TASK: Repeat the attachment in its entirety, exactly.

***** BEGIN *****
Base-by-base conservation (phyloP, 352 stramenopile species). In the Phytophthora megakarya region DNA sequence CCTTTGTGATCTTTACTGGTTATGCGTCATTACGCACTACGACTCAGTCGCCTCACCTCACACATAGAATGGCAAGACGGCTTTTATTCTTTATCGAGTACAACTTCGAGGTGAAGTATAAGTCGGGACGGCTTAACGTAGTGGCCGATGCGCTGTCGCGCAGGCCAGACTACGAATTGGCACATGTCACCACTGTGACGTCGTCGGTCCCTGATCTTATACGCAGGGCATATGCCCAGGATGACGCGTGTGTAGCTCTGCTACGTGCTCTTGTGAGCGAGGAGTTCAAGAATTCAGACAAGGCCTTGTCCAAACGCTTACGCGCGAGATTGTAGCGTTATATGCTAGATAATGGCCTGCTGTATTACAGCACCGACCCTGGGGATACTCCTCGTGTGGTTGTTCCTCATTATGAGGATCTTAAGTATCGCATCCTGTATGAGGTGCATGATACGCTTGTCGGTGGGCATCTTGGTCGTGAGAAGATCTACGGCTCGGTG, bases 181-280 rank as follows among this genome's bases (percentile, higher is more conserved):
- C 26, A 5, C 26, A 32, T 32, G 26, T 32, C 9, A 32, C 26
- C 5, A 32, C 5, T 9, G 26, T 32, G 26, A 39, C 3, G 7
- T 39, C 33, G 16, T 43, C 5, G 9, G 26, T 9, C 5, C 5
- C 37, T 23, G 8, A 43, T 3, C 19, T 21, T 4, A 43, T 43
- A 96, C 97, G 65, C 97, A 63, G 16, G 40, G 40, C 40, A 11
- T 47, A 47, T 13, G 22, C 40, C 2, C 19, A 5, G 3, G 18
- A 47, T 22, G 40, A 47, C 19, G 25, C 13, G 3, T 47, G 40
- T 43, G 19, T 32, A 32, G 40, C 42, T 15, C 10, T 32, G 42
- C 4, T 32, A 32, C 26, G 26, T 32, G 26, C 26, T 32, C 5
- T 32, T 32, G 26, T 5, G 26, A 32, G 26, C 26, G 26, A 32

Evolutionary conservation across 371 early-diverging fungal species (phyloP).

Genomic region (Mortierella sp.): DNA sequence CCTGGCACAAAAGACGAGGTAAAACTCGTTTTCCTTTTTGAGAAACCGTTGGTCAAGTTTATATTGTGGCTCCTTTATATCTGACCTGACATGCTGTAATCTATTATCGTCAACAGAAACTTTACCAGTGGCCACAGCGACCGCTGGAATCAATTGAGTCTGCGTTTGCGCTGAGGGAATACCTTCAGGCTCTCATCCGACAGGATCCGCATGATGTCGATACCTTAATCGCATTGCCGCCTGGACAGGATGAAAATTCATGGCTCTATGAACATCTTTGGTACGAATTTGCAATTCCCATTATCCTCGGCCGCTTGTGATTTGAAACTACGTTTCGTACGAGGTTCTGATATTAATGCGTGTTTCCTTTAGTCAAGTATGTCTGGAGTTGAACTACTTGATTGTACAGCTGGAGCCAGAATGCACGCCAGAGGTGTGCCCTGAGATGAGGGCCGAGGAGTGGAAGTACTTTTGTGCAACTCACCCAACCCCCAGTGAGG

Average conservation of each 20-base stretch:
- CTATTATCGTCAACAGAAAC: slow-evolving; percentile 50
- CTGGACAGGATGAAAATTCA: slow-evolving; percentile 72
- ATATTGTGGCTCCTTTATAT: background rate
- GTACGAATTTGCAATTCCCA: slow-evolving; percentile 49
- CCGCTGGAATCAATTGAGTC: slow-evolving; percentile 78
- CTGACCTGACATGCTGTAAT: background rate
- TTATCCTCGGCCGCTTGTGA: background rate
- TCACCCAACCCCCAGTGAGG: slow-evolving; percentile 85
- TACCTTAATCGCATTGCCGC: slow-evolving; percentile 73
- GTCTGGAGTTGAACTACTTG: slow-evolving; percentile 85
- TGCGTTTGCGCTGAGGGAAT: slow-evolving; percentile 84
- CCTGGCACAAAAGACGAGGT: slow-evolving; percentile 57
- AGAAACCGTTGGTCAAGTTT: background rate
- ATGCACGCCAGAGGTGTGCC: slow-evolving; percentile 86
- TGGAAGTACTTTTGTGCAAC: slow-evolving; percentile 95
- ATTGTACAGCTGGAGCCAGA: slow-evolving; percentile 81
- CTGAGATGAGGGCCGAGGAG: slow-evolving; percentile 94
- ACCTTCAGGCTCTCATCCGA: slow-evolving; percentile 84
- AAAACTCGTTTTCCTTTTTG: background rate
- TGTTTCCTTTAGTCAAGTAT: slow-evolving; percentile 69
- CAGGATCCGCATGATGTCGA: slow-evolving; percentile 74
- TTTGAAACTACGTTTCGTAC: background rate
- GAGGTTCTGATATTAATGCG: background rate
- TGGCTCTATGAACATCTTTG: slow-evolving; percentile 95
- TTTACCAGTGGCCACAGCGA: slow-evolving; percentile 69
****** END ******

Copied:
Base-by-base conservation (phyloP, 352 stramenopile species). In the Phytophthora megakarya region DNA sequence CCTTTGTGATCTTTACTGGTTATGCGTCATTACGCACTACGACTCAGTCGCCTCACCTCACACATAGAATGGCAAGACGGCTTTTATTCTTTATCGAGTACAACTTCGAGGTGAAGTATAAGTCGGGACGGCTTAACGTAGTGGCCGATGCGCTGTCGCGCAGGCCAGACTACGAATTGGCACATGTCACCACTGTGACGTCGTCGGTCCCTGATCTTATACGCAGGGCATATGCCCAGGATGACGCGTGTGTAGCTCTGCTACGTGCTCTTGTGAGCGAGGAGTTCAAGAATTCAGACAAGGCCTTGTCCAAACGCTTACGCGCGAGATTGTAGCGTTATATGCTAGATAATGGCCTGCTGTATTACAGCACCGACCCTGGGGATACTCCTCGTGTGGTTGTTCCTCATTATGAGGATCTTAAGTATCGCATCCTGTATGAGGTGCATGATACGCTTGTCGGTGGGCATCTTGGTCGTGAGAAGATCTACGGCTCGGTG, bases 181-280 rank as follows among this genome's bases (percentile, higher is more conserved):
- C 26, A 5, C 26, A 32, T 32, G 26, T 32, C 9, A 32, C 26
- C 5, A 32, C 5, T 9, G 26, T 32, G 26, A 39, C 3, G 7
- T 39, C 33, G 16, T 43, C 5, G 9, G 26, T 9, C 5, C 5
- C 37, T 23, G 8, A 43, T 3, C 19, T 21, T 4, A 43, T 43
- A 96, C 97, G 65, C 97, A 63, G 16, G 40, G 40, C 40, A 11
- T 47, A 47, T 13, G 22, C 40, C 2, C 19, A 5, G 3, G 18
- A 47, T 22, G 40, A 47, C 19, G 25, C 13, G 3, T 47, G 40
- T 43, G 19, T 32, A 32, G 40, C 42, T 15, C 10, T 32, G 42
- C 4, T 32, A 32, C 26, G 26, T 32, G 26, C 26, T 32, C 5
- T 32, T 32, G 26, T 5, G 26, A 32, G 26, C 26, G 26, A 32

Evolutionary conservation across 371 early-diverging fungal species (phyloP).

Genomic region (Mortierella sp.): DNA sequence CCTGGCACAAAAGACGAGGTAAAACTCGTTTTCCTTTTTGAGAAACCGTTGGTCAAGTTTATATTGTGGCTCCTTTATATCTGACCTGACATGCTGTAATCTATTATCGTCAACAGAAACTTTACCAGTGGCCACAGCGACCGCTGGAATCAATTGAGTCTGCGTTTGCGCTGAGGGAATACCTTCAGGCTCTCATCCGACAGGATCCGCATGATGTCGATACCTTAATCGCATTGCCGCCTGGACAGGATGAAAATTCATGGCTCTATGAACATCTTTGGTACGAATTTGCAATTCCCATTATCCTCGGCCGCTTGTGATTTGAAACTACGTTTCGTACGAGGTTCTGATATTAATGCGTGTTTCCTTTAGTCAAGTATGTCTGGAGTTGAACTACTTGATTGTACAGCTGGAGCCAGAATGCACGCCAGAGGTGTGCCCTGAGATGAGGGCCGAGGAGTGGAAGTACTTTTGTGCAACTCACCCAACCCCCAGTGAGG

Average conservation of each 20-base stretch:
- CTATTATCGTCAACAGAAAC: slow-evolving; percentile 50
- CTGGACAGGATGAAAATTCA: slow-evolving; percentile 72
- ATATTGTGGCTCCTTTATAT: background rate
- GTACGAATTTGCAATTCCCA: slow-evolving; percentile 49
- CCGCTGGAATCAATTGAGTC: slow-evolving; percentile 78
- CTGACCTGACATGCTGTAAT: background rate
- TTATCCTCGGCCGCTTGTGA: background rate
- TCACCCAACCCCCAGTGAGG: slow-evolving; percentile 85
- TACCTTAATCGCATTGCCGC: slow-evolving; percentile 73
- GTCTGGAGTTGAACTACTTG: slow-evolving; percentile 85
- TGCGTTTGCGCTGAGGGAAT: slow-evolving; percentile 84
- CCTGGCACAAAAGACGAGGT: slow-evolving; percentile 57
- AGAAACCGTTGGTCAAGTTT: background rate
- ATGCACGCCAGAGGTGTGCC: slow-evolving; percentile 86
- TGGAAGTACTTTTGTGCAAC: slow-evolving; percentile 95
- ATTGTACAGCTGGAGCCAGA: slow-evolving; percentile 81
- CTGAGATGAGGGCCGAGGAG: slow-evolving; percentile 94
- ACCTTCAGGCTCTCATCCGA: slow-evolving; percentile 84
- AAAACTCGTTTTCCTTTTTG: background rate
- TGTTTCCTTTAGTCAAGTAT: slow-evolving; percentile 69
- CAGGATCCGCATGATGTCGA: slow-evolving; percentile 74
- TTTGAAACTACGTTTCGTAC: background rate
- GAGGTTCTGATATTAATGCG: background rate
- TGGCTCTATGAACATCTTTG: slow-evolving; percentile 95
- TTTACCAGTGGCCACAGCGA: slow-evolving; percentile 69